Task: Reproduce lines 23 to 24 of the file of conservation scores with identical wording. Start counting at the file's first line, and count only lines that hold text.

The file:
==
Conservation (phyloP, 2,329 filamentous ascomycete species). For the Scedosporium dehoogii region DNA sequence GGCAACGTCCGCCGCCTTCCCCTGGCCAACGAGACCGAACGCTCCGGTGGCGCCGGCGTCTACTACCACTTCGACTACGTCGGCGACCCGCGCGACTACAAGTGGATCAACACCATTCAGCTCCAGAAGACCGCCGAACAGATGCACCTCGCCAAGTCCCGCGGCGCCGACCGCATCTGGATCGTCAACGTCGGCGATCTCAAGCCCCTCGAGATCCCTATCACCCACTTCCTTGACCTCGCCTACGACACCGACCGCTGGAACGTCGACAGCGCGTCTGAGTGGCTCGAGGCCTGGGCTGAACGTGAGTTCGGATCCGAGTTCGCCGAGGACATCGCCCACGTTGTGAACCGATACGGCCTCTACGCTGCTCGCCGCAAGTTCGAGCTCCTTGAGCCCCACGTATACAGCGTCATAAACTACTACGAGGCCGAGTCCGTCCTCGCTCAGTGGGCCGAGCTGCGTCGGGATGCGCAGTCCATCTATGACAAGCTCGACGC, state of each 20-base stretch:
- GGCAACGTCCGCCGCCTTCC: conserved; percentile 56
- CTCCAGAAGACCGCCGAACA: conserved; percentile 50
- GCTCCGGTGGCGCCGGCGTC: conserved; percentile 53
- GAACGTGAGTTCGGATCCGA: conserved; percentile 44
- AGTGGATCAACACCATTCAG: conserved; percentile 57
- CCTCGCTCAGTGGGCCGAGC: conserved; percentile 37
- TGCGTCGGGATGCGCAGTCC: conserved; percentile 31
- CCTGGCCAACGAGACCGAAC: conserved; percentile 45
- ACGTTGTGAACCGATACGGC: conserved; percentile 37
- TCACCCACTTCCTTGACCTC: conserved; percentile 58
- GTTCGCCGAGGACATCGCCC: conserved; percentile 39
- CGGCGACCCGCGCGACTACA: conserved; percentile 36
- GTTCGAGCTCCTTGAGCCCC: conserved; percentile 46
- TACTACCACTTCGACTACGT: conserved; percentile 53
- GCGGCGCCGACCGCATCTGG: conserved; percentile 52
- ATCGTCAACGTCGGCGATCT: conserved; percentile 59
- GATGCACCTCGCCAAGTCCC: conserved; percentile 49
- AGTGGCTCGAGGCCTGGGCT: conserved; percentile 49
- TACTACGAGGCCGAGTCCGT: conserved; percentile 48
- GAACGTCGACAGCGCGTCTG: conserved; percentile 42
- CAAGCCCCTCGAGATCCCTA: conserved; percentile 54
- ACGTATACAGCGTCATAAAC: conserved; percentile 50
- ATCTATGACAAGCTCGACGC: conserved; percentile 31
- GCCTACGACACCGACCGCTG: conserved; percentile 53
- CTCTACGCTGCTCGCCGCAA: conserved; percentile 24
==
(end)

- ACGTATACAGCGTCATAAAC: conserved; percentile 50
- ATCTATGACAAGCTCGACGC: conserved; percentile 31